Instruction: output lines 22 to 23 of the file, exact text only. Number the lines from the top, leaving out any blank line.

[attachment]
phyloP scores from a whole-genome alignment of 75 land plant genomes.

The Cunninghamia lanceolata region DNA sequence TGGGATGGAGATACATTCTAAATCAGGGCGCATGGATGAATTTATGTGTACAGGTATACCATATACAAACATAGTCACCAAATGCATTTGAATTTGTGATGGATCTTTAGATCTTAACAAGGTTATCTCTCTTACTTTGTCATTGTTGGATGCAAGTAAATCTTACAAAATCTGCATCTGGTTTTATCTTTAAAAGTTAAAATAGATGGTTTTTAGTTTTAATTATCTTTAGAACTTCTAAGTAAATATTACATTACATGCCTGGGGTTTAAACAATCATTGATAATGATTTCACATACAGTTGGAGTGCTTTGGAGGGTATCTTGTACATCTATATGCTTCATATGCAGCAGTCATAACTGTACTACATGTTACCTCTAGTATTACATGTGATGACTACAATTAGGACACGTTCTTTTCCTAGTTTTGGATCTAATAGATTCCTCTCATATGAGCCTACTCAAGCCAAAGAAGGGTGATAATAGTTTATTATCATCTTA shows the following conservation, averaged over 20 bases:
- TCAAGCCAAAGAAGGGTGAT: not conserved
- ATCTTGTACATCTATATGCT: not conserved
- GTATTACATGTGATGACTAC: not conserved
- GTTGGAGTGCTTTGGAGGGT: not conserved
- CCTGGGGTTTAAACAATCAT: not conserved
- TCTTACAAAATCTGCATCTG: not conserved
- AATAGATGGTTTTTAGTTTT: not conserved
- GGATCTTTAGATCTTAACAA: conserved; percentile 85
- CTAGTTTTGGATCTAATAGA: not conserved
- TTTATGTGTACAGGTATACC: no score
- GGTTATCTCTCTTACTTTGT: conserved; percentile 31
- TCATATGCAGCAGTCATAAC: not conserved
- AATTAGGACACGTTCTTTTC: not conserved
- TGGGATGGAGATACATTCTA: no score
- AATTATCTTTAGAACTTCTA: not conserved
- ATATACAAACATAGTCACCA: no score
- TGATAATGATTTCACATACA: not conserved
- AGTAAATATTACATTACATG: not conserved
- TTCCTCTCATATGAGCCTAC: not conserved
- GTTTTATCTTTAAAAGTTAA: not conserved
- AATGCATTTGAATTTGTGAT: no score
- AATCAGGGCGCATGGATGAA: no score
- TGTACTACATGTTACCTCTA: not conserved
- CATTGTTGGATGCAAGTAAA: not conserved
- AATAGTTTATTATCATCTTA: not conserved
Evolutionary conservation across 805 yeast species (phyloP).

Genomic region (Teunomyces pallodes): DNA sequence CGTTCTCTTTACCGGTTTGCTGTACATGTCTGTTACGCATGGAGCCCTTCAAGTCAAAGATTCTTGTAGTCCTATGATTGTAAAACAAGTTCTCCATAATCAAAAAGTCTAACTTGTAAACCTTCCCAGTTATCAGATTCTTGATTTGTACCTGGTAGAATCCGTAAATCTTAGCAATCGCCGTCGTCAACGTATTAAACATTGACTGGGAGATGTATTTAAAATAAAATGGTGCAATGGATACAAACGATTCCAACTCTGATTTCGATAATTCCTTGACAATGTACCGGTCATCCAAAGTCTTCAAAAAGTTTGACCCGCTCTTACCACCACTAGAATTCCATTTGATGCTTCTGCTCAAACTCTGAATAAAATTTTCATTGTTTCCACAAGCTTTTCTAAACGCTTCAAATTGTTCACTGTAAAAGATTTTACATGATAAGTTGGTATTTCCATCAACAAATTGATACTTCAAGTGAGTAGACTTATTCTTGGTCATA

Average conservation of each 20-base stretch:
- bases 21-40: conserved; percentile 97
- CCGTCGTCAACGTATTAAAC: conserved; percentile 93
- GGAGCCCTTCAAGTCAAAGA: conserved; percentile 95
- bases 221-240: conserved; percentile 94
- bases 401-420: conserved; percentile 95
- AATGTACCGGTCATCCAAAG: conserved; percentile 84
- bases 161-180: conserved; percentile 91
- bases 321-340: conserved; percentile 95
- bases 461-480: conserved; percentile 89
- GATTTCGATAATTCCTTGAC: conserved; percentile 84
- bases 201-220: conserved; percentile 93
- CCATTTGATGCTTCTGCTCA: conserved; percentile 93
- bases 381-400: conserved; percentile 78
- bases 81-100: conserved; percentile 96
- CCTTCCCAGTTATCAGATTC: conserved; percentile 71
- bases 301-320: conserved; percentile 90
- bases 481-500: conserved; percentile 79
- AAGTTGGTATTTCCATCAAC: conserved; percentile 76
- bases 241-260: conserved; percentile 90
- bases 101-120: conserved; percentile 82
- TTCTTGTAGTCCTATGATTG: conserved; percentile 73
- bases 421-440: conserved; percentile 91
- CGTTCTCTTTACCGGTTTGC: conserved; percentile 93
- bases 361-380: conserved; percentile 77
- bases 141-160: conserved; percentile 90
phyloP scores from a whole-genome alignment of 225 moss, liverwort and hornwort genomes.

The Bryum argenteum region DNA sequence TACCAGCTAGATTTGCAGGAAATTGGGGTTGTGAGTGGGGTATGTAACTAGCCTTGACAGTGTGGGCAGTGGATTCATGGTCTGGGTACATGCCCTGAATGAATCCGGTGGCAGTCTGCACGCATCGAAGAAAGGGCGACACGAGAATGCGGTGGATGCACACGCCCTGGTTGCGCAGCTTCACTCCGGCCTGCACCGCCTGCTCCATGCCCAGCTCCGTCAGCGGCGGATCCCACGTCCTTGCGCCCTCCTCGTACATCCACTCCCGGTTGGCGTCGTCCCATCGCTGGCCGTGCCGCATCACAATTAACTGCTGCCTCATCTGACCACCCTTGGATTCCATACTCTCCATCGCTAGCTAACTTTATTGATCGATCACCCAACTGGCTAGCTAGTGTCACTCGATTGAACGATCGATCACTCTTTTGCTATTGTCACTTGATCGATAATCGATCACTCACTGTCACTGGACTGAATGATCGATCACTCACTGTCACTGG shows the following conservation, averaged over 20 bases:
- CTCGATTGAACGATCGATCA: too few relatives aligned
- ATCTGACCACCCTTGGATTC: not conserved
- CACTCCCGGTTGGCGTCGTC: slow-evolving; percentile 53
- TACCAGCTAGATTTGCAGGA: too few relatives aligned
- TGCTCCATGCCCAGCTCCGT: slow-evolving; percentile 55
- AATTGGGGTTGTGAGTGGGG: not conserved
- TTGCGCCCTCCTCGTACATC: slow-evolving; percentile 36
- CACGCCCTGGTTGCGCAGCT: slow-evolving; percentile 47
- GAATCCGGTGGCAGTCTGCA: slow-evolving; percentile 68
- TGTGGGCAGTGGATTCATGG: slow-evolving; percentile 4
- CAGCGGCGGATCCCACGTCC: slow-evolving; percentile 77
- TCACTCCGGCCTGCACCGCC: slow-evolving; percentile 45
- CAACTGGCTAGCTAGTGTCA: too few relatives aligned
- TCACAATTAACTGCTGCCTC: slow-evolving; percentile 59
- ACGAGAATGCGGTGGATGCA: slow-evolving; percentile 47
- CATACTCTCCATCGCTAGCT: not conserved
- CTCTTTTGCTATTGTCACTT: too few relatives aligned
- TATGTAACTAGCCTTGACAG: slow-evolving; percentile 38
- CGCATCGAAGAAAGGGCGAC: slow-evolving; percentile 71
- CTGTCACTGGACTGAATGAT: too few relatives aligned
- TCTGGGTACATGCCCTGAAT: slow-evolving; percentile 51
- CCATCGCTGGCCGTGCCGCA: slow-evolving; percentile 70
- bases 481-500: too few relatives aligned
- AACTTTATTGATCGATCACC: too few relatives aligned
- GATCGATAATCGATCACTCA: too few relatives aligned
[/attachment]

- GTTTTATCTTTAAAAGTTAA: not conserved
- AATGCATTTGAATTTGTGAT: no score